All is not well for Silas: his policies and actions are being manipulated by his queen's brother, William Cross, who holds substantial control over the royal treasury and appears to be the major stakeholder as CEO/Chairman of Crossgen. Events of the series are set into motion when young David Shepherd, a Gilboan soldier in a war against the Republic of Gath, single-handedly rescues a captive soldier from behind enemy lines and destroys a "Goliath-Class" tank with a shoulder fired missile launcher; the captive soldier is Prince Jack, David not only becomes an instant star in the national media, but he earns the gratitude of King Silas, much to the chagrin of the prince. King Silas brings David into the capital city of Shiloh where he is promoted to Captain and maneuvered into the plum position of military liaison to the media, he soon finds himself in the midst of royal court politics with little initial awareness of the forces acting behind them. He develops feelings for Silas's daughter, Princess Michelle, which she reciprocates.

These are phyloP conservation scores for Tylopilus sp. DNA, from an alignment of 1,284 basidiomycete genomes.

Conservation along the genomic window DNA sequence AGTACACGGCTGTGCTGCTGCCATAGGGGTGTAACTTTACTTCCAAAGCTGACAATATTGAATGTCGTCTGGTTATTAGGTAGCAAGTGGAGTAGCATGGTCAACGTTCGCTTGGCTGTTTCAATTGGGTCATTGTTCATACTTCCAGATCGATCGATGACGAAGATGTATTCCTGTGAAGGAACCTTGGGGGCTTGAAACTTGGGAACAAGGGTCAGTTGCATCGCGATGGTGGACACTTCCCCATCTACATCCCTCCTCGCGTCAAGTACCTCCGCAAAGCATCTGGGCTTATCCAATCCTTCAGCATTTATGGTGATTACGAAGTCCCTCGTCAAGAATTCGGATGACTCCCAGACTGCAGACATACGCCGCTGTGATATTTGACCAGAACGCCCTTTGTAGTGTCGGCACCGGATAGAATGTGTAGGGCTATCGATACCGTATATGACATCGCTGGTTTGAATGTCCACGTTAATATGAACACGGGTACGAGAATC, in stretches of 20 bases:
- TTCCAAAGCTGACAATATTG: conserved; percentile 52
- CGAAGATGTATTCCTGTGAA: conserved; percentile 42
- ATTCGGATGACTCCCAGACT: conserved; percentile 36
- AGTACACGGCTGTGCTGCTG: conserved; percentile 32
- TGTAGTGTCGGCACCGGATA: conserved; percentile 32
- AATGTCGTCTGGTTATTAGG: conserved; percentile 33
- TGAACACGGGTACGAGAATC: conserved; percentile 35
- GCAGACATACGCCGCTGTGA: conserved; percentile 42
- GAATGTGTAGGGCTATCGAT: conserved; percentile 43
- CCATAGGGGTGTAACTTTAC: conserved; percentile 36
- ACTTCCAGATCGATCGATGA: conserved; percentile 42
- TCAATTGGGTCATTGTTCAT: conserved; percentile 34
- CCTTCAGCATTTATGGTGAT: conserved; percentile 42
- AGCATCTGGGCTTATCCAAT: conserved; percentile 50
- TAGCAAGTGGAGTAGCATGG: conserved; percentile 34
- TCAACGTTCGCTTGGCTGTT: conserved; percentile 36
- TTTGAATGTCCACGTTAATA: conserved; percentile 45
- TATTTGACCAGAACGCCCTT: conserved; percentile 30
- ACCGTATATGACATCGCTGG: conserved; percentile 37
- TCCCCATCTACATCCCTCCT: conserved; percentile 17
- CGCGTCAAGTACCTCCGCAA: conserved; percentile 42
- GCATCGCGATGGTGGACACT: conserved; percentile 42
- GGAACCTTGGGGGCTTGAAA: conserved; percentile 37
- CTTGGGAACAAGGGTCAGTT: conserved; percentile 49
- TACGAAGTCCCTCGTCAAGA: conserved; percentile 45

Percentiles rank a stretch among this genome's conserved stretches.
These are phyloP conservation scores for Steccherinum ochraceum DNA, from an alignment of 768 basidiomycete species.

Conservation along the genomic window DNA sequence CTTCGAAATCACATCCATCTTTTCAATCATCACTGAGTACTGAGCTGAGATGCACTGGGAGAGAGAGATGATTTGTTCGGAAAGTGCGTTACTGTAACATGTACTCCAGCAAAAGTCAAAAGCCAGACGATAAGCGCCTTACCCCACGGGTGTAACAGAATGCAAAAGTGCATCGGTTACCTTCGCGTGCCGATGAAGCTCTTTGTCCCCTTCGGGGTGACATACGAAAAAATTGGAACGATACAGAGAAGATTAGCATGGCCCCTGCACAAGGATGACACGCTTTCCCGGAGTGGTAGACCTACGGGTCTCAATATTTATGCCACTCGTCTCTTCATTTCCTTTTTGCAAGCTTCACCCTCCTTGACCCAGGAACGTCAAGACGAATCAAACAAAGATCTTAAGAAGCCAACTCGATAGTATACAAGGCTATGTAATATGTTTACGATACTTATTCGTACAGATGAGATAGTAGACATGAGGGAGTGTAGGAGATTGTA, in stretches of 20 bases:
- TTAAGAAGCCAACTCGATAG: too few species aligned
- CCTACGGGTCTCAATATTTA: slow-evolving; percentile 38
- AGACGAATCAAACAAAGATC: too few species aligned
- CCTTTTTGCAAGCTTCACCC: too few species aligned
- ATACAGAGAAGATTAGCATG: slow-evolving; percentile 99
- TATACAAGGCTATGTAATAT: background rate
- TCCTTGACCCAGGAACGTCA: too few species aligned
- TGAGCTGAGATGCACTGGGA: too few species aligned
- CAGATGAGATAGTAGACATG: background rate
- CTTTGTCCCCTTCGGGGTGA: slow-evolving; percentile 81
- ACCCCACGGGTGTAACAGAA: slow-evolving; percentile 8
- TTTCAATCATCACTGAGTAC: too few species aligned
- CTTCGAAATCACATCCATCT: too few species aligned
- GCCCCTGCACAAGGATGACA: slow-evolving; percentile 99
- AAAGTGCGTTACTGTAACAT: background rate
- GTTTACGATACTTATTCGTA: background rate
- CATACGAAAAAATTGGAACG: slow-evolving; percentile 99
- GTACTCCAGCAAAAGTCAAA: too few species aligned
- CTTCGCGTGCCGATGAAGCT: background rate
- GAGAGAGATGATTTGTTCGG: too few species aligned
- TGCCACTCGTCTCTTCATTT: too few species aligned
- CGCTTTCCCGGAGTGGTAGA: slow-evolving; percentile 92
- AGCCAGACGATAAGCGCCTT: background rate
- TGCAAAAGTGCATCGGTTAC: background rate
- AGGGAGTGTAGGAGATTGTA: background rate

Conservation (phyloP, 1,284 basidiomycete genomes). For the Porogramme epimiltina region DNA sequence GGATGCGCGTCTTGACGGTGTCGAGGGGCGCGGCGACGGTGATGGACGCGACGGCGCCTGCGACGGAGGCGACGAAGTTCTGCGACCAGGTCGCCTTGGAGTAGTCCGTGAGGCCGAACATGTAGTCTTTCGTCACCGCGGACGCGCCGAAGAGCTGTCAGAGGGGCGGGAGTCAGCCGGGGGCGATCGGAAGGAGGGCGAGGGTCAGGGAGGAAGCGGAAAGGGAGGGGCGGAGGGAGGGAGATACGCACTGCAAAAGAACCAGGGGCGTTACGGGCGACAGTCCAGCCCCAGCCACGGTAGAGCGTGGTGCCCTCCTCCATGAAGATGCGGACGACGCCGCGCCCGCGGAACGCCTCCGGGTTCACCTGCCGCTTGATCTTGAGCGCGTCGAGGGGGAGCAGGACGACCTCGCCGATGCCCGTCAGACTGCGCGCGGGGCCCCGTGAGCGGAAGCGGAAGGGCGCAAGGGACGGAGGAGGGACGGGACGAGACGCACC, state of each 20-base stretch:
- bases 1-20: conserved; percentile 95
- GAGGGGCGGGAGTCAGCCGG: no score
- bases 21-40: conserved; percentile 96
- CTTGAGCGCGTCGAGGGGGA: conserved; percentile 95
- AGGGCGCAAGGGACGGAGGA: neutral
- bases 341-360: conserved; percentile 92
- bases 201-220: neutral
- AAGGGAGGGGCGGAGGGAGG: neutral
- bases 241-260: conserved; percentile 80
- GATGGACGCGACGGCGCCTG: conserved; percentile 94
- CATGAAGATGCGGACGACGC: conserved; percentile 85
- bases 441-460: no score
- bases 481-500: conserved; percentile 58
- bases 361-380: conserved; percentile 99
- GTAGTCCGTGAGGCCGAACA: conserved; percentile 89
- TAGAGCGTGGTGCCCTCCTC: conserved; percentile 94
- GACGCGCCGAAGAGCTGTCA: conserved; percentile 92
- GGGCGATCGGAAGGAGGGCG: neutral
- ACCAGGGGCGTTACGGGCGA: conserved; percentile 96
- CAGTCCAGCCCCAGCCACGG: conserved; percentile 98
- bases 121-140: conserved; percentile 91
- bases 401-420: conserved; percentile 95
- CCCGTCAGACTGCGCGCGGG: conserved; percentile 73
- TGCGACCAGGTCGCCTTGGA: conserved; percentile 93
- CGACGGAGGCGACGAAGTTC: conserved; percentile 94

Queen Rose runs the royal household with an iron fist and does her best to keep the warring factions of the family from destroying the monarchy. She is the one person to whom the King will listen, while he will not hesitate to turn his back on or order the death penalty for his own children. Queen Rose, in many ways, rules the Kingdom from behind the scenes. In the pilot episode, much like Silas years before, is set upon by a living "crown" of monarch butterflies, as Silas witnesses the event from a discreet distance. Silas has been told that God no longer supports his reign, this implies that David is the divine choice as his successor; this troubles the King so much that he plots to have David killed. David, soon comes to interpret the appearance of the monarch butterflies as an omen that he is meant to serve King Silas, the sovereign accepts this, progressively drawing David deeper into his court. Through the series and Michelle's romance blossoms, first secretly and publicly when Michelle informs King Silas.